The Women’s Prize for Fiction — formerly the Orange Prize before the telephone corporation withdrew its funding — has announced its 20 contenders out of 140 submissions. The wide-ranging longlist of female authors includes literary heavyweights like Zadie Smith and Barbara Kingsolver as well as newcomers Shani Boianjiu and Francesca Segal. It includes Bring Up the Bodies by Hilary Mantel, which EW named the best novel of 2012, as well as Sheila Heti’s How Should a Person Be?, which EW named one of the worst. See the full list below: READ FULL STORY
Tag: Fiction (51-60 of 290)
This morning, Today revealed the art for Brown’s next mystery, entitled Inferno, which will see the return of serial protagonist, symbologist, and long-haired dude Robert Langdon, last seen in The Lost Symbol.
The cover art features an image of the Italian writer Dante, which is no coincidence: The book was inspired by his 14th-century poem and will take place in Italy. (Can we guess Florence? Because you can totally see Florence peeking through the cover.)
“With this new novel, I am excited to take readers on a journey deep into this mysterious realm … a landscape of codes, symbols, and more than a few secret passageways,” Brown said in a statement — and a world of symbol- and secret passageway-loving fans rejoiced.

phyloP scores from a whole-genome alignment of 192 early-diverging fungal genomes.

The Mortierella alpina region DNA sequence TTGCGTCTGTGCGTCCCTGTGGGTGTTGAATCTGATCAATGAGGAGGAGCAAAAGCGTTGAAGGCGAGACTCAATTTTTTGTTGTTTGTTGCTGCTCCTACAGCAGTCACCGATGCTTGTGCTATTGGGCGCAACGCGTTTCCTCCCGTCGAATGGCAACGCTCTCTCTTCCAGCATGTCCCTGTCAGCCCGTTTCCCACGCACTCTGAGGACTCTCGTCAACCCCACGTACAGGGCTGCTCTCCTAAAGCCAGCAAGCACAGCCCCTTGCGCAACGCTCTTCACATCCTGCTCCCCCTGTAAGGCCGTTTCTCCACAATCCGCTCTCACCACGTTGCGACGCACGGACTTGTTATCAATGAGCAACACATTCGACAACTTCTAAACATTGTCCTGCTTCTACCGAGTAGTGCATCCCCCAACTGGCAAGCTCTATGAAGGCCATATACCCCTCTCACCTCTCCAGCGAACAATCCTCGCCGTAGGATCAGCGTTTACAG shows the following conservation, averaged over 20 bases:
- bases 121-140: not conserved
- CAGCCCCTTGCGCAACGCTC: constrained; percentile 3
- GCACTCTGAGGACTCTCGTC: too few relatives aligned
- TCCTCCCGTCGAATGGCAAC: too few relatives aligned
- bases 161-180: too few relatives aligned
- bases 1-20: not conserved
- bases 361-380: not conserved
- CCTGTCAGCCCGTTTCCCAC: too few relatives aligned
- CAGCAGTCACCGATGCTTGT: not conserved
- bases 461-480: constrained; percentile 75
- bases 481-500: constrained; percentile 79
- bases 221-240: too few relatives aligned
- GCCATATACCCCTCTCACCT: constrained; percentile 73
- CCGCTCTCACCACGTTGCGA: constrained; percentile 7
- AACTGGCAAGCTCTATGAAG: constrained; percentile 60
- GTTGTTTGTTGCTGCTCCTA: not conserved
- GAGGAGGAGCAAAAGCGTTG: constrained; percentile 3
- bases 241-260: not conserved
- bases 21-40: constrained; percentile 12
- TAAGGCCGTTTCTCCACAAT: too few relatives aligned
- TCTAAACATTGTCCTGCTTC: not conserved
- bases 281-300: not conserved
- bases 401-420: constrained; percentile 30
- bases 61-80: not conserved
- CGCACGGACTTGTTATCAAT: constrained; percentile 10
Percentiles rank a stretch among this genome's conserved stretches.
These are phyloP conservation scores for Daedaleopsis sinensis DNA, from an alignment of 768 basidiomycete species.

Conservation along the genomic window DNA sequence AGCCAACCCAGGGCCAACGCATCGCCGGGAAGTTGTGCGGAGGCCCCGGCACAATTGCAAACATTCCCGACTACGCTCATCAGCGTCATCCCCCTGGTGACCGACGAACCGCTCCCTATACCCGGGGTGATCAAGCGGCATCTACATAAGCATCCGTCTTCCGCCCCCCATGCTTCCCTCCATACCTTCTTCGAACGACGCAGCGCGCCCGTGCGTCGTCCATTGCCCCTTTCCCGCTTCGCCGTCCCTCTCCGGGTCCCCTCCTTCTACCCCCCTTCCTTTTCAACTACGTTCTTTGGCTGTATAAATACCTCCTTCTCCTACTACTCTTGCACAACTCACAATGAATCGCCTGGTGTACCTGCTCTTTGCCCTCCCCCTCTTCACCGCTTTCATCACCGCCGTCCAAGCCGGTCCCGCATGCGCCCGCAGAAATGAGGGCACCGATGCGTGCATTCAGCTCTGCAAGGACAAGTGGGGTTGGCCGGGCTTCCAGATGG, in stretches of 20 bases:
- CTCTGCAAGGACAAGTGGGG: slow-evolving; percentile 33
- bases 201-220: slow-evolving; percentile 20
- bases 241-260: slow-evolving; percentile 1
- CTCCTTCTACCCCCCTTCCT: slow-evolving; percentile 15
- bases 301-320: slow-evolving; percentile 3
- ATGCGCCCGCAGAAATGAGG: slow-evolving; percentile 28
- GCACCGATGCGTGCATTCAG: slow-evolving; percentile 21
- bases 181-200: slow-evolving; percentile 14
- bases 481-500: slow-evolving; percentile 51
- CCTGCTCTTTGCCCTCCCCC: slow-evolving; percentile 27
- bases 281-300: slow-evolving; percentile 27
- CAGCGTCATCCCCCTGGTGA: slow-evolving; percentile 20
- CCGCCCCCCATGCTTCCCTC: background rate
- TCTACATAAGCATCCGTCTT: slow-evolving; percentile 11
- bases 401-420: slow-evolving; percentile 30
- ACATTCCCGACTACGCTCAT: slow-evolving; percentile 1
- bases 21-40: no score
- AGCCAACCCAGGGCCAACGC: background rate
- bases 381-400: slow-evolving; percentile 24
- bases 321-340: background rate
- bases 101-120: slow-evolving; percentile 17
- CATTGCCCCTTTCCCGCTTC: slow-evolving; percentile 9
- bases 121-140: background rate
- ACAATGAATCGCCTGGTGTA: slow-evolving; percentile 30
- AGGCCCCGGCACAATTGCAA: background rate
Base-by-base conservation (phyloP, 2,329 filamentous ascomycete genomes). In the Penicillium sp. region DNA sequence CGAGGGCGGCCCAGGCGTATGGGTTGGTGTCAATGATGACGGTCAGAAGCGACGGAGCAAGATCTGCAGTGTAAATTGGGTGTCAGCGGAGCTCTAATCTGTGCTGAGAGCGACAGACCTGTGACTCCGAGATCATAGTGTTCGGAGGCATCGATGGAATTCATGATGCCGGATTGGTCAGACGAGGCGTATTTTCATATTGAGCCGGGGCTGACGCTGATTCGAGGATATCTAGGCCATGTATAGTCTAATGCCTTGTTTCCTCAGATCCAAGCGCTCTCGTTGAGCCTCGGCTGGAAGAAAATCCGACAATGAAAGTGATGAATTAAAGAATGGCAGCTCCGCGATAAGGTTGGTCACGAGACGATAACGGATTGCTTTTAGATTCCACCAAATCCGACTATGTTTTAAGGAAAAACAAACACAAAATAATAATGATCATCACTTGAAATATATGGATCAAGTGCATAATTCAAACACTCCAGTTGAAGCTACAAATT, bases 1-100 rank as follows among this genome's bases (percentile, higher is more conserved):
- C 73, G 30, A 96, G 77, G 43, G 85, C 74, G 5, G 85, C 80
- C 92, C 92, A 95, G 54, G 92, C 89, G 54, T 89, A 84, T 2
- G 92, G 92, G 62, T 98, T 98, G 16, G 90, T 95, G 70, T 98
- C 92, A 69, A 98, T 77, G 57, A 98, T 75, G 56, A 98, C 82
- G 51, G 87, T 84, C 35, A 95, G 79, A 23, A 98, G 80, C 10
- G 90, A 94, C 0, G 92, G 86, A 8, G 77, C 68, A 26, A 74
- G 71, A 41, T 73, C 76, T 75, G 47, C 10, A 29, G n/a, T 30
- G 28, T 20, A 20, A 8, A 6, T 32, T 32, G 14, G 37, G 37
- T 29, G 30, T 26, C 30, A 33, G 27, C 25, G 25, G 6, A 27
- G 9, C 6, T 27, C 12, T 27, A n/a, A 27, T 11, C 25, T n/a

Take a look at the cover after the jump. What do you think?
Awards season isn’t limited to those in film and television.
The American Library Association announced its own set of winners today for the best in children’s books.
The 2013 Caldecott Medal, which recognizes picture books, was awarded to Jon Klassen for This Is Not My Hat, a follow-up to his popular story, I Want My Hat Back. This Is Not My Hat is the tale of a small fish with a zealous attitude and what happens when he steals a hat from a larger creature.
The 2013 Newbery Medal for children’s literature was awarded to Katherine Applegate for The One and Only Ivan, which tells the story of an artistic gorilla that lives a caged life in a shopping center and hardly ever misses the jungle. But Ivan’s world is changed when he’s joined by a baby elephant that helps him to see things differently.
Even adults can appreciate the humor and creativity in these award-winning children’s books.
'Battling Boy': Paul Pope's epic creative quest to create a new generation superhero -- Exclusive Excerpt!